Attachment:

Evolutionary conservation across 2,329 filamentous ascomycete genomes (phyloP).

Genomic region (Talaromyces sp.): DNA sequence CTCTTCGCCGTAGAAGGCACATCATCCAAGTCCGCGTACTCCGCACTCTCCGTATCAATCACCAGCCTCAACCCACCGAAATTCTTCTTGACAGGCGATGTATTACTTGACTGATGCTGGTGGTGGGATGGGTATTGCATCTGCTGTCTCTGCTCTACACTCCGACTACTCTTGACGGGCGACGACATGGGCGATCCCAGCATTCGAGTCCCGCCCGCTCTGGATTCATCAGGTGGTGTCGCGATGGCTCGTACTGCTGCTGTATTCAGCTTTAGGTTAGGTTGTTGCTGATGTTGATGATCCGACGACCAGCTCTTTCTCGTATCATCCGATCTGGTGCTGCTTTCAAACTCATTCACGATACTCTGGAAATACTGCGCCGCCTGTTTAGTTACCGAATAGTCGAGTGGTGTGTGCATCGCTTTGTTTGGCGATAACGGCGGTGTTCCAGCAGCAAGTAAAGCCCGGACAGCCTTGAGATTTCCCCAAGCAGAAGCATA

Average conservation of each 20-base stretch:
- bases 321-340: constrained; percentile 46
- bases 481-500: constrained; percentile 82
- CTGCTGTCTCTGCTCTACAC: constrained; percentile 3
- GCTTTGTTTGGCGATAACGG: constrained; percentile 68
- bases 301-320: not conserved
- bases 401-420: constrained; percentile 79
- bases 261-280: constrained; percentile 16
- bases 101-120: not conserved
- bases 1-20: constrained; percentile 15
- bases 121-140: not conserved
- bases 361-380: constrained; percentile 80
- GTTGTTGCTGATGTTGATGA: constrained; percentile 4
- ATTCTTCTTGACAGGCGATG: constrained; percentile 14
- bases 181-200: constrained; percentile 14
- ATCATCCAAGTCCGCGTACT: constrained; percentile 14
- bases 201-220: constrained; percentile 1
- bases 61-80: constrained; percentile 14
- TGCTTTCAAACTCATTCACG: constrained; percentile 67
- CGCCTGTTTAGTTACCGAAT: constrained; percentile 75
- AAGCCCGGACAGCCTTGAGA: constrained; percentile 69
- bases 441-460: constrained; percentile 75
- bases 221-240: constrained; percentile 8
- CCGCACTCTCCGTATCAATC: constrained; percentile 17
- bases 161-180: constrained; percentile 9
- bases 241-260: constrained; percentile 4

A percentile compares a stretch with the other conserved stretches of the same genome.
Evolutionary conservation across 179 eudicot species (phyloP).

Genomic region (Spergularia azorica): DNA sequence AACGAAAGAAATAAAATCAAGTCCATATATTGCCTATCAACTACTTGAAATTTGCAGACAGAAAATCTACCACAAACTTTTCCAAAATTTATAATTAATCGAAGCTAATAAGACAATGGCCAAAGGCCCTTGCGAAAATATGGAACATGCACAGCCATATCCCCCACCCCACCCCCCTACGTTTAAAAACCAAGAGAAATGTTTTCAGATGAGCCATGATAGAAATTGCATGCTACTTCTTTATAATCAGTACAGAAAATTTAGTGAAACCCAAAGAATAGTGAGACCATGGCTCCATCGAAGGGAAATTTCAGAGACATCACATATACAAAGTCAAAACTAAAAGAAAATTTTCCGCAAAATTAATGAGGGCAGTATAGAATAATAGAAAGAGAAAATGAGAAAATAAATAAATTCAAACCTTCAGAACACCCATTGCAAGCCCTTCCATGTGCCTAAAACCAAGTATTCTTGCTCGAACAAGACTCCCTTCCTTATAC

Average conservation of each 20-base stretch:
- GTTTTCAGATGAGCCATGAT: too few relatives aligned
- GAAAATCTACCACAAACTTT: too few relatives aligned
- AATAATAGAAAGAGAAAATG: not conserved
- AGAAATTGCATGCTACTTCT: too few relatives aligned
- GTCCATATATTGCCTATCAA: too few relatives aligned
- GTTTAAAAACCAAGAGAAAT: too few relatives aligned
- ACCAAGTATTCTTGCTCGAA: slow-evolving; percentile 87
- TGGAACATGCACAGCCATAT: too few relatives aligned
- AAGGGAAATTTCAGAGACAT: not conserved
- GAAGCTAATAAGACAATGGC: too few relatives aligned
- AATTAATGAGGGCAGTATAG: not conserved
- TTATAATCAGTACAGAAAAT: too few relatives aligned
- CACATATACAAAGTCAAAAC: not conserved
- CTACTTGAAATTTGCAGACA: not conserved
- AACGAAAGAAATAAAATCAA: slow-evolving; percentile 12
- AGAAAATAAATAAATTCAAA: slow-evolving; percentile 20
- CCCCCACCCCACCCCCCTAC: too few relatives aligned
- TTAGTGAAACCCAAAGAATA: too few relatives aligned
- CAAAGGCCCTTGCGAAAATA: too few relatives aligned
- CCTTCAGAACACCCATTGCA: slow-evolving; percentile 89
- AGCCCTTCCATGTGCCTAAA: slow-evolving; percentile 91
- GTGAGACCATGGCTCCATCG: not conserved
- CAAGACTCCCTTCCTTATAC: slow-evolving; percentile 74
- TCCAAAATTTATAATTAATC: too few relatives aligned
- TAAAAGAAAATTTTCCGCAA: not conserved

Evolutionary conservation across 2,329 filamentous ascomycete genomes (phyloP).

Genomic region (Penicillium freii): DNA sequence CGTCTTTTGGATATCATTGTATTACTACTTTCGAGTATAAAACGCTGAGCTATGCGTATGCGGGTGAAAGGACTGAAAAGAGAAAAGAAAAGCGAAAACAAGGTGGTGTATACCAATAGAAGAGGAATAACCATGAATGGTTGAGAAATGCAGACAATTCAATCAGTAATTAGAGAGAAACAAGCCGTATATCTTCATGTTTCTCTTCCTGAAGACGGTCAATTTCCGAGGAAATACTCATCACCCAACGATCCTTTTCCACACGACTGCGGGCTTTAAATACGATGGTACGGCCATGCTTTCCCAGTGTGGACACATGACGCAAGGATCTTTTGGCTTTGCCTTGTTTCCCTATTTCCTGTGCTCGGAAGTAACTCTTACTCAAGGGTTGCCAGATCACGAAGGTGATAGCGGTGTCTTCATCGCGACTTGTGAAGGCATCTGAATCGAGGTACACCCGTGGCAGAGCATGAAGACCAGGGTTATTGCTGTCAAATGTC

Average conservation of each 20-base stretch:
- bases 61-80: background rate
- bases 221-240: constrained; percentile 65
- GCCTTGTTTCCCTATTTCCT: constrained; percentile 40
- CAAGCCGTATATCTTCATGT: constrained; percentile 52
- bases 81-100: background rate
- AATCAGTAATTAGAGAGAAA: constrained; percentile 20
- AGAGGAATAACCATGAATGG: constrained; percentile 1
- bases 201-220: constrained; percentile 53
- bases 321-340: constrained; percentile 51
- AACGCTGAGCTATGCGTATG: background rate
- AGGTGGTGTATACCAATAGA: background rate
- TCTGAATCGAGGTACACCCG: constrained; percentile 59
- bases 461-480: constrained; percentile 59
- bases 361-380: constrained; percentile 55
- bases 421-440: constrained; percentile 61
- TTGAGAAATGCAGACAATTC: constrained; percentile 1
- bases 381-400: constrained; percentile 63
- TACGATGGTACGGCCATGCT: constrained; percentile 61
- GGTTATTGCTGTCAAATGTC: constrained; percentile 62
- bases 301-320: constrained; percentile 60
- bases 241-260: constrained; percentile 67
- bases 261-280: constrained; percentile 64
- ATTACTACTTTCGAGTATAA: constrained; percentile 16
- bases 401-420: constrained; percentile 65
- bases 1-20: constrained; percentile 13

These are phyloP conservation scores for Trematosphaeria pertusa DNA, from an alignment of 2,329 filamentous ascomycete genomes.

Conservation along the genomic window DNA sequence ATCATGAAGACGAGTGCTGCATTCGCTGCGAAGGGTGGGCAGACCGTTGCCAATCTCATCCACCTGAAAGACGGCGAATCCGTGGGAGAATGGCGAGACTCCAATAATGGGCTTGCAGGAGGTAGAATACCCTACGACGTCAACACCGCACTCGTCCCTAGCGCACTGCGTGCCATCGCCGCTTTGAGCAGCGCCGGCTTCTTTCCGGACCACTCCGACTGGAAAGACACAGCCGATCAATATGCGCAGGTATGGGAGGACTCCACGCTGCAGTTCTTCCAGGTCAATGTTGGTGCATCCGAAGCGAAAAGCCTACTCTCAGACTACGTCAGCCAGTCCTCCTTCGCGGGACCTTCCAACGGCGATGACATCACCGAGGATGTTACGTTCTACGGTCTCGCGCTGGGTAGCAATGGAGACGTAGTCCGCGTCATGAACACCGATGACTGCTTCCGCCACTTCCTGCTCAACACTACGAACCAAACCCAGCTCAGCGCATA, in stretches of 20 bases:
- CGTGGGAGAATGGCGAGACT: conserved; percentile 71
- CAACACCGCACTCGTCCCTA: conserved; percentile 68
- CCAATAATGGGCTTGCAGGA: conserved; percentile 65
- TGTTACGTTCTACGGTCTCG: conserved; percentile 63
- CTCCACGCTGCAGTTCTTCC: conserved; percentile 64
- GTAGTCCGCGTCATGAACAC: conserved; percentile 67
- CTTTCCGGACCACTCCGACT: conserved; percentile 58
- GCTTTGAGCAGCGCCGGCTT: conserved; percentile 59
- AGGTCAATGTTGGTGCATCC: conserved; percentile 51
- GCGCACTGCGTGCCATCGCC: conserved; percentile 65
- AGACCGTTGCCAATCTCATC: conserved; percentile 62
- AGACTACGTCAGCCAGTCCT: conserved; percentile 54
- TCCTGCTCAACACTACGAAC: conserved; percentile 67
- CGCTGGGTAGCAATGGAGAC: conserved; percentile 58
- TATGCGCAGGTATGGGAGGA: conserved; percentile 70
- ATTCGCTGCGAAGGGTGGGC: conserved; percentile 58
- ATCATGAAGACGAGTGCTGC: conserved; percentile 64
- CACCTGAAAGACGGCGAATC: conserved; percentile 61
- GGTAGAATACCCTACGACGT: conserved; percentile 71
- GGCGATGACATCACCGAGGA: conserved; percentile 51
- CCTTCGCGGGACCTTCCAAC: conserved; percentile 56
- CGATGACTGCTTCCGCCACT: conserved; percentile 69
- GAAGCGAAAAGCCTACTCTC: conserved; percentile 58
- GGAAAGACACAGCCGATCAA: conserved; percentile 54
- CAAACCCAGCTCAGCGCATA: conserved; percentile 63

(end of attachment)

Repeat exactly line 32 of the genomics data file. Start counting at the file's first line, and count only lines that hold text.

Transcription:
Average conservation of each 20-base stretch: